SAGAL: What kind of interest did they get? What's amazing is how fast they are trying to ram this bill through the Congress. The last major tax reform - 1986 - took two years to put together. This one has taken less than two months. They are moving faster than an assistant producer running out of Matt Lauer's office.

(LAUGHTER)

BURBANK: If I knew...

SAGAL: You had to get out before he pushes the button.

BURBANK: If I knew that these were the kind of jokes that were gonna be OK this week, I'd have written a completely different set of jokes.

(LAUGHTER)

SAGAL: I understand. There are no rules anymore, Luke. You know this.

HARI KONDABOLU: How is this whole job creator myth still going? Like, the idea of trickle-down economics? It's just the rich peeing on us.

SAGAL: Basically, yeah.

(LAUGHTER)

KONDABOLU: That's all this is.

(APPLAUSE)

BURBANK: Yes. But if they are drinking expensive enough bottled water...

SAGAL: It's true.

BURBANK: ...Some of the pee has nutrients in it.

(LAUGHTER)

SAGAL: Your next quote comes from a forensic psychiatrist who wrote in to The New York Times.

KURTIS: Ordinarily, we carry out a routine process for treating people who are dangerous - containment, removal from access to weapons and an urgent evaluation.

SAGAL: That psychiatrist was talking about what measures might need to be taken with whom?

BLAUSTEIN: Oh, Donald Trump.

SAGAL: Yes, exactly right.

(SOUNDBITE OF BELL)

SAGAL: This was the week...

(APPLAUSE)

SAGAL: ...The last of November, 2017 - in which CNN, The New York Times and The Washington Post joined the rest of the country in openly wondering if Donald Trump is certifiably insane. Now, we should be careful. Psychologists say it's dangerous to make any sort of diagnosis of someone's mental health without an actual clinical exam. But, of course, we can make an exception because Donald Trump has been ritually murdering those psychologists and stitching their skin together to make himself a new bathrobe because that's what he believes the rat god wants him to do.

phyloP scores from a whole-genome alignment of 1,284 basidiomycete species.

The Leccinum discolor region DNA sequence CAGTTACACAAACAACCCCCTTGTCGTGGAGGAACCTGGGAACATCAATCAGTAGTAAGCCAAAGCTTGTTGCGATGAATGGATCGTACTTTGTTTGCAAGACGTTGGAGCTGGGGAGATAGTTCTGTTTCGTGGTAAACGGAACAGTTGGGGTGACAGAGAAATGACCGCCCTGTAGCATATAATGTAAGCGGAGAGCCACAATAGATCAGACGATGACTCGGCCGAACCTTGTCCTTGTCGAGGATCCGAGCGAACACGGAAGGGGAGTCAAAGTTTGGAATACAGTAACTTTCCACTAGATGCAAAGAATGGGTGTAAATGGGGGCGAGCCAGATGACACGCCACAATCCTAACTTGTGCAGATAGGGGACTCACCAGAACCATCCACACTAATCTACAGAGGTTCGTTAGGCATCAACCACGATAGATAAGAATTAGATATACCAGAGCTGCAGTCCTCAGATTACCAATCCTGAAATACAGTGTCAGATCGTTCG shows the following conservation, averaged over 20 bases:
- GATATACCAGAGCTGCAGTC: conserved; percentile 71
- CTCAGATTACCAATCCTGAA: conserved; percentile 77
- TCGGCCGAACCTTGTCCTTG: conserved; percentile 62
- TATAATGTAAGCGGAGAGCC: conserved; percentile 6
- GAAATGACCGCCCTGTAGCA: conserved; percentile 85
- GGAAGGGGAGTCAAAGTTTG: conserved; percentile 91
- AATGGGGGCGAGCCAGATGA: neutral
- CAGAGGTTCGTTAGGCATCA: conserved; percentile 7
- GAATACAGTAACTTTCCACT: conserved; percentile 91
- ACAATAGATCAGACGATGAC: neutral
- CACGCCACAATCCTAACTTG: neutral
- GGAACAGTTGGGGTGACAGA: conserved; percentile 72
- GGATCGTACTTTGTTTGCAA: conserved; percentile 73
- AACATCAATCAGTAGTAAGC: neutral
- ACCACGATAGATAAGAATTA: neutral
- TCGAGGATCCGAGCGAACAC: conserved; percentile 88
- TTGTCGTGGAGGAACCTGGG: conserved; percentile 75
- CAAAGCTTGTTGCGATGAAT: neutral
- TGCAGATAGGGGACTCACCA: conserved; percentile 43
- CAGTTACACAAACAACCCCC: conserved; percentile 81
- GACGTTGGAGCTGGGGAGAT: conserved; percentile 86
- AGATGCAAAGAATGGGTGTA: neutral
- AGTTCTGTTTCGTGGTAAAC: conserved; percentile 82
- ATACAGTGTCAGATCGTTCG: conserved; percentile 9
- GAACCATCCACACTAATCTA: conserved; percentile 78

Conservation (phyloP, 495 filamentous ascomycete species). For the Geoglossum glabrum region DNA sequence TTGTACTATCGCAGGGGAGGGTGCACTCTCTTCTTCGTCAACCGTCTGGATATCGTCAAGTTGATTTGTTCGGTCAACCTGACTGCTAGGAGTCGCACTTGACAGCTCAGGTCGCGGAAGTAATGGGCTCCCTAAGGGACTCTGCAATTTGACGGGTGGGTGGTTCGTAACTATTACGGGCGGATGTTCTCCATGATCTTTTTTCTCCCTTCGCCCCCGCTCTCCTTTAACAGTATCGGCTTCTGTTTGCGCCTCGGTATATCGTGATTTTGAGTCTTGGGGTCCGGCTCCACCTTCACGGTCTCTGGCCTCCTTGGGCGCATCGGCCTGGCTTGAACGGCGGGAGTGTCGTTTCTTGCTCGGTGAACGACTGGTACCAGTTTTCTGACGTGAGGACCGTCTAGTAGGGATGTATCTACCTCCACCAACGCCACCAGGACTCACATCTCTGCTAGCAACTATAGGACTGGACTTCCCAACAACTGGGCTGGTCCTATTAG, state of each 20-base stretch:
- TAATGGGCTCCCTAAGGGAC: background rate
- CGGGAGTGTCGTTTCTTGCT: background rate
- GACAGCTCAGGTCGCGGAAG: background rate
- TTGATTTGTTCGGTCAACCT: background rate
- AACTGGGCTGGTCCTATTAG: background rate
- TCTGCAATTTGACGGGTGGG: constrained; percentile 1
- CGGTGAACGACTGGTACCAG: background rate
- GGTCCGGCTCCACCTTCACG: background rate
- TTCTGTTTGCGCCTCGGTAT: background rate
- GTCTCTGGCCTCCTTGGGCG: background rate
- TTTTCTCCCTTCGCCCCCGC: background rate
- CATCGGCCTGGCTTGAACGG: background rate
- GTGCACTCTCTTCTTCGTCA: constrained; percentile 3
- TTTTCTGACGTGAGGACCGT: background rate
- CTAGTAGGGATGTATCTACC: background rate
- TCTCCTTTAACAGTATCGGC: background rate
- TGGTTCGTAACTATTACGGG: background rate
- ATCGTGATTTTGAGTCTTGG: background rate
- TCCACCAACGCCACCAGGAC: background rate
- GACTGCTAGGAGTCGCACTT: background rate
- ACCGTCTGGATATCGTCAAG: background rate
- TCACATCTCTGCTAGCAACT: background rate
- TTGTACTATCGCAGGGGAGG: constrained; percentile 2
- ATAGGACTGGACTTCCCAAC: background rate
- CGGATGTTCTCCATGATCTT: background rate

(LAUGHTER)

BURBANK: Seventy percent of what you just said is actually true.

SAGAL: It's - who knows what 70 percent? The week has been crazy. On Wednesday morning, Trump sent out a flurry of tweets attacking his perceived enemies in the press, retweeting anti-Muslim videos, accusing Joe Scarborough of murder - OK. That's OK.

(LAUGHTER)

SAGAL: Then he insulted our oldest ally, Great Britain. He tweeted at Prime Minister Theresa May, but he screwed that up and tweeted at some person with the same name who has six followers.

(LAUGHTER)

SAGAL: It was madness. You could practically hear chief of staff John Kelly in the background, pleading with him to unlock the bathroom door.

(LAUGHTER)

SAGAL: All told, it was a day that historians will call Wednesday.

(LAUGHTER)

SAGAL: What's amazing is even after all of this, everybody is pretending that everything is fine. Everything's fine at the end of the week. They had the standard White House Christmas party for the media. And the media came, even though the president hates them and calls them liars. And Melania decorated the White House to look like a satanist sex club.

(LAUGHTER)

SAGAL: Did you see this?

BURBANK: Yeah. Somebody needs to leave some Eggo Waffles behind one of those trees for Melania.

(APPLAUSE)

BURBANK: She's going to get hungry in The Upside Down.

SAGAL: No.

(LAUGHTER)

SAGAL: Maybe just because I'm older, but I was looking at it and thinking, wow, you know, greenery and life will never come back to the White House till Aslan returns.

(LAUGHTER)

SAGAL: Mark, here is your last quote.

KURTIS: People get engaged every day. You know, it's just another day.

SAGAL: That was a man in London giving The Telegraph his not-very-excited reaction to what big engagement in the news this week?

BLAUSTEIN: Would that be Prince Harry and Meghan Markle?

SAGAL: It would be, exactly. Yes.

(SOUNDBITE OF BELL)

SAGAL: Prince Harry is getting married. And even better, he's getting married to Meghan Markle. She's a biracial divorced American actress. She'll go live in the UK with her new husband, so at least one American is going to escape the Trump presidency.

(LAUGHTER, APPLAUSE)

SAGAL: It's not so much a...

BURBANK: Just in time for Brexit.

SAGAL: Yes, it's not so much a royal marriage as a very limited refugee program.

(LAUGHTER)

SAGAL: This is fun. It's kind of a reprise of history, as Ms. Markle will be the second divorcee - the second American divorcee - to marry into the British royal family after, famously, Wallis Simpson. She became the Duchess of Windsor. And fortunately for Ms. Markle, if she wants to continue the duchess's tradition of being a Nazi sympathizer, they're also making a comeback.

(LAUGHTER)

KONDABOLU: I laugh because I'm scared to death.

FARSAD: I know, yeah.

SAGAL: Bill, how did Mark do on our quiz?

KURTIS: He did very well - 3-0. You're a winner, Mark.

SAGAL: Congratulations.

(APPLAUSE)

BLAUSTEIN: Thanks so much.

(SOUNDBITE OF THE GUESS WHO SONG, "AMERICAN WOMAN")